I'm reading Mechanics of Robotic Manipulation by Matthew T Mason and I stumbled upon the concept of kinematic constraints. The book mentioned about two types of constraints: holonomic and nonholonomic constraints
Following is one example of a holonomic constraint mentioned in the book:
A rectangular block sliding in a channel with free variations in the coordinates x,y,and theta. The channel imposes a constraint so that the rectangle's y value is fixed. The holonomic constraint is described below:
While the following is an example of a nonholonomic constraint mentioned:
Suppose that we add a wheel to the block, so it behaves like a unicycle or an ice skate. At any given point in time, the block can move forward and backward, it can rotate about the wheel center, but it cannot move sideways. The nonholonomic constraint equation is described below as:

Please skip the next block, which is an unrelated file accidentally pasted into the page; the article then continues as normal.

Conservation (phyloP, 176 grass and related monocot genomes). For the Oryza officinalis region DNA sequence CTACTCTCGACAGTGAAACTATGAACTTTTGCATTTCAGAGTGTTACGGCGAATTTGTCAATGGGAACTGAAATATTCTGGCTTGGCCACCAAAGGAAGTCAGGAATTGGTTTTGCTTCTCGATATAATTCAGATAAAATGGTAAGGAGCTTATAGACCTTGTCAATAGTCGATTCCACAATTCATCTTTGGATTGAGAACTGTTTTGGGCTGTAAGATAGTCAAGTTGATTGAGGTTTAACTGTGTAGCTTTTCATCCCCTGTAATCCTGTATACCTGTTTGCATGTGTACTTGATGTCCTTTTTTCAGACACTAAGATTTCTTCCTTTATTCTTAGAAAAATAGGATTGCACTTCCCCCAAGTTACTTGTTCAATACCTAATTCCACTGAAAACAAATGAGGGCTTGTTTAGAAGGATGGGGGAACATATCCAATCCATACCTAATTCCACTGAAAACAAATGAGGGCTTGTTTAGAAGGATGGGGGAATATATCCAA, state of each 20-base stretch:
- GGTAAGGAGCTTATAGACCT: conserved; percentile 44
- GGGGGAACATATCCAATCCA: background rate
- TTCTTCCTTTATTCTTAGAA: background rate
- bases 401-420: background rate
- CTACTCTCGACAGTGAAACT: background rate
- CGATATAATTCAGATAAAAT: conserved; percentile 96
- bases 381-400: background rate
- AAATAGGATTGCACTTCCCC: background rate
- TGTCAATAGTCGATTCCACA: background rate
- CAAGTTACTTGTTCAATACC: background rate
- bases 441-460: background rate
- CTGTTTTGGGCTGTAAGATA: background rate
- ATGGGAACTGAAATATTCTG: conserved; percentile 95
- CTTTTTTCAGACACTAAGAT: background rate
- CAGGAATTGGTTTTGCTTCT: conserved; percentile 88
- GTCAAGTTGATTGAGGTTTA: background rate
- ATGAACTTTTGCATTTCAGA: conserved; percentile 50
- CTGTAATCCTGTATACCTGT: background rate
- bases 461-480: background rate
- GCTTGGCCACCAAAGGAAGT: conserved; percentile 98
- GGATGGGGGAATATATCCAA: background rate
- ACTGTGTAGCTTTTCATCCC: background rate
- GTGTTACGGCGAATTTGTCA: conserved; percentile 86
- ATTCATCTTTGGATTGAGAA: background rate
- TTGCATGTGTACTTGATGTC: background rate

The author also wrote that:
".. it is evident that each independent holonomic constraint reduces the degrees of freedom of the system by one, but a nonholonomic constraint does not."
All of the explanations so far seem to contradict my understanding of the physical meaning of robotic holonomic movement:
- I've always thought that a holonomic robot means that it can move in all directions and hence the total number of controllable degrees of freedom is equal to the total degrees of freedom. But how is that possible when every holonomic constraint reduces the degree of freedom of the system?
- And how come doesn't a nonholonomic constraint reduce the degree of freedom of the system? Isn't the unicycle constraining the block from moving sideways? Why is the degree of freedom of the system not considered as reduced then?
I hope someone can help to clarify my understanding.